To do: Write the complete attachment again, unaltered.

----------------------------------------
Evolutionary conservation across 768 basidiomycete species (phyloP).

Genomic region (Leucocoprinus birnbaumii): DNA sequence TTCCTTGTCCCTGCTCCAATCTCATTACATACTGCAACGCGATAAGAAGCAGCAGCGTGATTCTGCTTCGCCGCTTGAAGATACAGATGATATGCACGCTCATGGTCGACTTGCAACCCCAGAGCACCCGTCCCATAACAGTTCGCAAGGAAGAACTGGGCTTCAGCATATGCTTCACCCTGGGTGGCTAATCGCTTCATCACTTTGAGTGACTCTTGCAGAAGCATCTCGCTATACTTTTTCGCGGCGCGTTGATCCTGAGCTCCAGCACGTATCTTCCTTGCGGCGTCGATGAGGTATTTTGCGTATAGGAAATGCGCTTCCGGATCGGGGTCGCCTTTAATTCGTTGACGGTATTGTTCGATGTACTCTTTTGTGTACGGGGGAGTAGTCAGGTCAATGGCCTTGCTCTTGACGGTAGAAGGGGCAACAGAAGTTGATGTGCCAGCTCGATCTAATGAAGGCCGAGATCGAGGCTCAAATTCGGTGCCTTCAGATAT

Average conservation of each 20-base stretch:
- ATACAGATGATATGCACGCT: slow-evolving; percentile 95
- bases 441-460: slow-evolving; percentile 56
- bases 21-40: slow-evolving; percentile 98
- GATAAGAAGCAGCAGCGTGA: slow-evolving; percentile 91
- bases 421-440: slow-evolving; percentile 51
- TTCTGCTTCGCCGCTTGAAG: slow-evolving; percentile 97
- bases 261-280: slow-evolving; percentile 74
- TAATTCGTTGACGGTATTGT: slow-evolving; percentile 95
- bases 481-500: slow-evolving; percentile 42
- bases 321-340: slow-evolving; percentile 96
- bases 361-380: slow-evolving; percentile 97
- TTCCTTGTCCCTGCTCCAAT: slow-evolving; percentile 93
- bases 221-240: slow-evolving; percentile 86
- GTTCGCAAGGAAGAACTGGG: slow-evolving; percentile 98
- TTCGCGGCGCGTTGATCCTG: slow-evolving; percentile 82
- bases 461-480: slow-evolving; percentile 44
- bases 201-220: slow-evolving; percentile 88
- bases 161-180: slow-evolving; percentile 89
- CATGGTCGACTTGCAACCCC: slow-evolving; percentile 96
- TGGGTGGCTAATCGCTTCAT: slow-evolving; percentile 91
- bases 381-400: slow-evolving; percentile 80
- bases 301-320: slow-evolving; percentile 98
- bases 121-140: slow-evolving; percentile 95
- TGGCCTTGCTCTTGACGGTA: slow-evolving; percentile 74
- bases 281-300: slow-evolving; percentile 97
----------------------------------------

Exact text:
Evolutionary conservation across 768 basidiomycete species (phyloP).

Genomic region (Leucocoprinus birnbaumii): DNA sequence TTCCTTGTCCCTGCTCCAATCTCATTACATACTGCAACGCGATAAGAAGCAGCAGCGTGATTCTGCTTCGCCGCTTGAAGATACAGATGATATGCACGCTCATGGTCGACTTGCAACCCCAGAGCACCCGTCCCATAACAGTTCGCAAGGAAGAACTGGGCTTCAGCATATGCTTCACCCTGGGTGGCTAATCGCTTCATCACTTTGAGTGACTCTTGCAGAAGCATCTCGCTATACTTTTTCGCGGCGCGTTGATCCTGAGCTCCAGCACGTATCTTCCTTGCGGCGTCGATGAGGTATTTTGCGTATAGGAAATGCGCTTCCGGATCGGGGTCGCCTTTAATTCGTTGACGGTATTGTTCGATGTACTCTTTTGTGTACGGGGGAGTAGTCAGGTCAATGGCCTTGCTCTTGACGGTAGAAGGGGCAACAGAAGTTGATGTGCCAGCTCGATCTAATGAAGGCCGAGATCGAGGCTCAAATTCGGTGCCTTCAGATAT

Average conservation of each 20-base stretch:
- ATACAGATGATATGCACGCT: slow-evolving; percentile 95
- bases 441-460: slow-evolving; percentile 56
- bases 21-40: slow-evolving; percentile 98
- GATAAGAAGCAGCAGCGTGA: slow-evolving; percentile 91
- bases 421-440: slow-evolving; percentile 51
- TTCTGCTTCGCCGCTTGAAG: slow-evolving; percentile 97
- bases 261-280: slow-evolving; percentile 74
- TAATTCGTTGACGGTATTGT: slow-evolving; percentile 95
- bases 481-500: slow-evolving; percentile 42
- bases 321-340: slow-evolving; percentile 96
- bases 361-380: slow-evolving; percentile 97
- TTCCTTGTCCCTGCTCCAAT: slow-evolving; percentile 93
- bases 221-240: slow-evolving; percentile 86
- GTTCGCAAGGAAGAACTGGG: slow-evolving; percentile 98
- TTCGCGGCGCGTTGATCCTG: slow-evolving; percentile 82
- bases 461-480: slow-evolving; percentile 44
- bases 201-220: slow-evolving; percentile 88
- bases 161-180: slow-evolving; percentile 89
- CATGGTCGACTTGCAACCCC: slow-evolving; percentile 96
- TGGGTGGCTAATCGCTTCAT: slow-evolving; percentile 91
- bases 381-400: slow-evolving; percentile 80
- bases 301-320: slow-evolving; percentile 98
- bases 121-140: slow-evolving; percentile 95
- TGGCCTTGCTCTTGACGGTA: slow-evolving; percentile 74
- bases 281-300: slow-evolving; percentile 97